The U.S. Equal Employment Opportunity Commission (EEOC) has sued a labor recruitment company, accusing them of unfair and illegal treatment of workers recruited from Asia. According to Reuters, the EEOC said that all workers from around the world working in the U.S. have the right to be treated in the same way as American workers and not as “second-class citizens.”

The EEOC claims the company basically engaged in human trafficking because the foreign workers made practically no money and lived in unhealthy and unsafe conditions. The business owners dispute the EEOC’s claims.

Around 200 workers recruited from Thailand to work on farms in Hawaii and Washington are some of the 500 workers in two recent cases on behalf of whom the EEOC is filing lawsuits. The Thai farm workers had work visas and were paid around $8.50 to $9.50 an hour. The EEOC accuses the company of unfair labor practices bordering on human trafficking because they were required to pay huge recruitment fees and to pay for housing and food. The recruitment fees were between $12,000 and $25,000.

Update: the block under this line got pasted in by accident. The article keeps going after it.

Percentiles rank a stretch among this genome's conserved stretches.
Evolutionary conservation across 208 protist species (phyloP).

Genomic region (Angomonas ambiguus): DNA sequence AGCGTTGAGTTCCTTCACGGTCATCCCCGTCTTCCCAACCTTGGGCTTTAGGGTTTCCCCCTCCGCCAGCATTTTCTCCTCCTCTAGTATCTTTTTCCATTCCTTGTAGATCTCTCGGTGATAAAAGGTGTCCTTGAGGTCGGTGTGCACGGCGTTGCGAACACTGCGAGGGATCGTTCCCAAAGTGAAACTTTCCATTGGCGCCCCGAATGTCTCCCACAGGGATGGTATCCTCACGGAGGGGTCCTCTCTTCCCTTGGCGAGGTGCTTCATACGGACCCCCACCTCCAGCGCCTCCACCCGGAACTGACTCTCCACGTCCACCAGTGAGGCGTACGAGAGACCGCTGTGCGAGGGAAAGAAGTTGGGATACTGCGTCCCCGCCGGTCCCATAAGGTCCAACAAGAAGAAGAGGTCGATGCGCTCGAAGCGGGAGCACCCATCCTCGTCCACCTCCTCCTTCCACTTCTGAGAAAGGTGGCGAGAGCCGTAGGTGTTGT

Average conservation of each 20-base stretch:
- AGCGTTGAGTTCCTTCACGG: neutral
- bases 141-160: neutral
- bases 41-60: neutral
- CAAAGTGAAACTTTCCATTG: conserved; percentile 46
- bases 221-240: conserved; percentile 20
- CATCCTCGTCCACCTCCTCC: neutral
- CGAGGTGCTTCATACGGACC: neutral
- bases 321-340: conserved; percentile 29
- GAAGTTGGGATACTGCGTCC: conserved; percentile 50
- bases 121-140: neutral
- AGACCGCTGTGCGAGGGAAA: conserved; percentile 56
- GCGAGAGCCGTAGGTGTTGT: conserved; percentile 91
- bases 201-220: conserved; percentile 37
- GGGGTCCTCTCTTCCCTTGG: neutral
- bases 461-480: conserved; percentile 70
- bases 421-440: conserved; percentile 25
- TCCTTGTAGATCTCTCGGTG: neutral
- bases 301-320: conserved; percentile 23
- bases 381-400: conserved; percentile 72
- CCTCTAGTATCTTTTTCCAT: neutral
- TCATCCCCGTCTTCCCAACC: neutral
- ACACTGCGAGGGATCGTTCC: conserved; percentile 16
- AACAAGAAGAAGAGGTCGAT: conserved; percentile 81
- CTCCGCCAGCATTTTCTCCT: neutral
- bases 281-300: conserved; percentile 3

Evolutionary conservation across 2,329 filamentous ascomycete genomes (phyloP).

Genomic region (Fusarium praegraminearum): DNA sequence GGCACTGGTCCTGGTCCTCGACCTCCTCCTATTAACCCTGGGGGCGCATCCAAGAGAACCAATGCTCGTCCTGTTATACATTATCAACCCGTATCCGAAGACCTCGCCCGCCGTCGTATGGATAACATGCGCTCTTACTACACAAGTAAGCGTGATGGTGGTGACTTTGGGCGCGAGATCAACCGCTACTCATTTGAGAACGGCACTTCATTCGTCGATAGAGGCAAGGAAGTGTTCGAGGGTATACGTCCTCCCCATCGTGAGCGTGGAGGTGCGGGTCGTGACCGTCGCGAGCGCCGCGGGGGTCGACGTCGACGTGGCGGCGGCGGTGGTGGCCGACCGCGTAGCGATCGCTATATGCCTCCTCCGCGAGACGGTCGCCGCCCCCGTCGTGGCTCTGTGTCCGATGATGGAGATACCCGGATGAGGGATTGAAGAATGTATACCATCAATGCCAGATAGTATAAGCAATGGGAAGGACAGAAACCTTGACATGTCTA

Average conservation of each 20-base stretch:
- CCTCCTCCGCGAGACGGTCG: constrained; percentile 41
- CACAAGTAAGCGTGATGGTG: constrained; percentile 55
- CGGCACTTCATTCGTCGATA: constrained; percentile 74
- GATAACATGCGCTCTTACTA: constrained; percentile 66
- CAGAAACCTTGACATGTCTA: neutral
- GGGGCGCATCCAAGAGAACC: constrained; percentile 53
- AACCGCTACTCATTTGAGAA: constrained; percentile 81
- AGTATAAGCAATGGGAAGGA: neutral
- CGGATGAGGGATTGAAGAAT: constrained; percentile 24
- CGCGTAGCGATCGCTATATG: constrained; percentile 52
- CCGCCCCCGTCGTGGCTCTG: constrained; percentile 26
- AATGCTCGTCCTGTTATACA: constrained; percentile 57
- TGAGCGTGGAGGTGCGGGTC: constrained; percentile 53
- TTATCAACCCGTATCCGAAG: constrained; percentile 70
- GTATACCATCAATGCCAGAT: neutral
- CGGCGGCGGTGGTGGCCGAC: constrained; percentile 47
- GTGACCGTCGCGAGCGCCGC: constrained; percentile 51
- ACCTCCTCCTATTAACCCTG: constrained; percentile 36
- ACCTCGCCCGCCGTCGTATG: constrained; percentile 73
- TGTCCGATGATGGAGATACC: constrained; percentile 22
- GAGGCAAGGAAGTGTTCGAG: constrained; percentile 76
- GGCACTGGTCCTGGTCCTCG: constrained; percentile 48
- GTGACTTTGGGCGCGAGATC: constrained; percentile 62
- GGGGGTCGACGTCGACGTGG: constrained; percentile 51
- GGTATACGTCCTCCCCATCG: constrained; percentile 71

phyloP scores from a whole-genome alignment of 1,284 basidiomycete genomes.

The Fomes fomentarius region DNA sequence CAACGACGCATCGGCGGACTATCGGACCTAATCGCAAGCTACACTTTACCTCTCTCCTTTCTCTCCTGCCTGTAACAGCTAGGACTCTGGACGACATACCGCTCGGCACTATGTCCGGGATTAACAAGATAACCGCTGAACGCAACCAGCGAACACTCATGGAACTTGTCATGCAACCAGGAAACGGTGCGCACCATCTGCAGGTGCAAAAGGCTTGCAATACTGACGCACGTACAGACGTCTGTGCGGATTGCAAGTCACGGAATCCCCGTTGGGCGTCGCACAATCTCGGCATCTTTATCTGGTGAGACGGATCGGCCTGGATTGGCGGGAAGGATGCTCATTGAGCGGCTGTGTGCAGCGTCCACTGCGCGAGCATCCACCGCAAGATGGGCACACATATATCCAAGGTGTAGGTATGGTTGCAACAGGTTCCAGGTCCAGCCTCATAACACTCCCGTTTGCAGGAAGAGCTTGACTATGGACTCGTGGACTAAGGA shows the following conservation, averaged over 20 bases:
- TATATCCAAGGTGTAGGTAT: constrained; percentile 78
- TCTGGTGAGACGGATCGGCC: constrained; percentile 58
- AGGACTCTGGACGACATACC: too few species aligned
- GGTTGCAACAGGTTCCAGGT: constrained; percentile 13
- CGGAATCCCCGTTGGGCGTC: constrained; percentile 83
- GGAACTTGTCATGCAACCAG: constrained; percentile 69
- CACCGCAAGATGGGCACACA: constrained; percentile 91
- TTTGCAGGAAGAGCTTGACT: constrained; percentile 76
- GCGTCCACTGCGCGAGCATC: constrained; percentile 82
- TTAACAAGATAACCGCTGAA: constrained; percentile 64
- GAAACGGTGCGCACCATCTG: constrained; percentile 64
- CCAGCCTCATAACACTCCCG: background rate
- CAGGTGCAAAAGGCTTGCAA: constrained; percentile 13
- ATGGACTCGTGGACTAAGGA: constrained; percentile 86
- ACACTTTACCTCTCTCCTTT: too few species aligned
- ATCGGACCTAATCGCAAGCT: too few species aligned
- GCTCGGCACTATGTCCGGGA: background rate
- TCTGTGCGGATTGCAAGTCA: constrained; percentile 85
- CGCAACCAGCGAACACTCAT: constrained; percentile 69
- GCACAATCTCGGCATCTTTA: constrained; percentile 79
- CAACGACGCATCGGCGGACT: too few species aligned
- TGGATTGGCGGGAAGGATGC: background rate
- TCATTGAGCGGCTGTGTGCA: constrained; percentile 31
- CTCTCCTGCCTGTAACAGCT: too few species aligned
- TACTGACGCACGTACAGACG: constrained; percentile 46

Because of the recruitment fees and other charges as well as high-interest loans taken out to pay for the recruitment fees, workers made very little money. The EEOC also accuses the recruiter of the Thai workers of taking away passports and threatening deportation if they complained about working conditions.

Criminal charges have also been filed against the head of the labor recruitment firm that recruited the farm laborers from Thailand. The business owner disputes the claims that workers lived in substandard conditions and also said that they were paid much more than in Thailand and enjoyed their jobs, according to Reuters.

Source:

U.S. sues over treatment of workers from Asia (Reuters)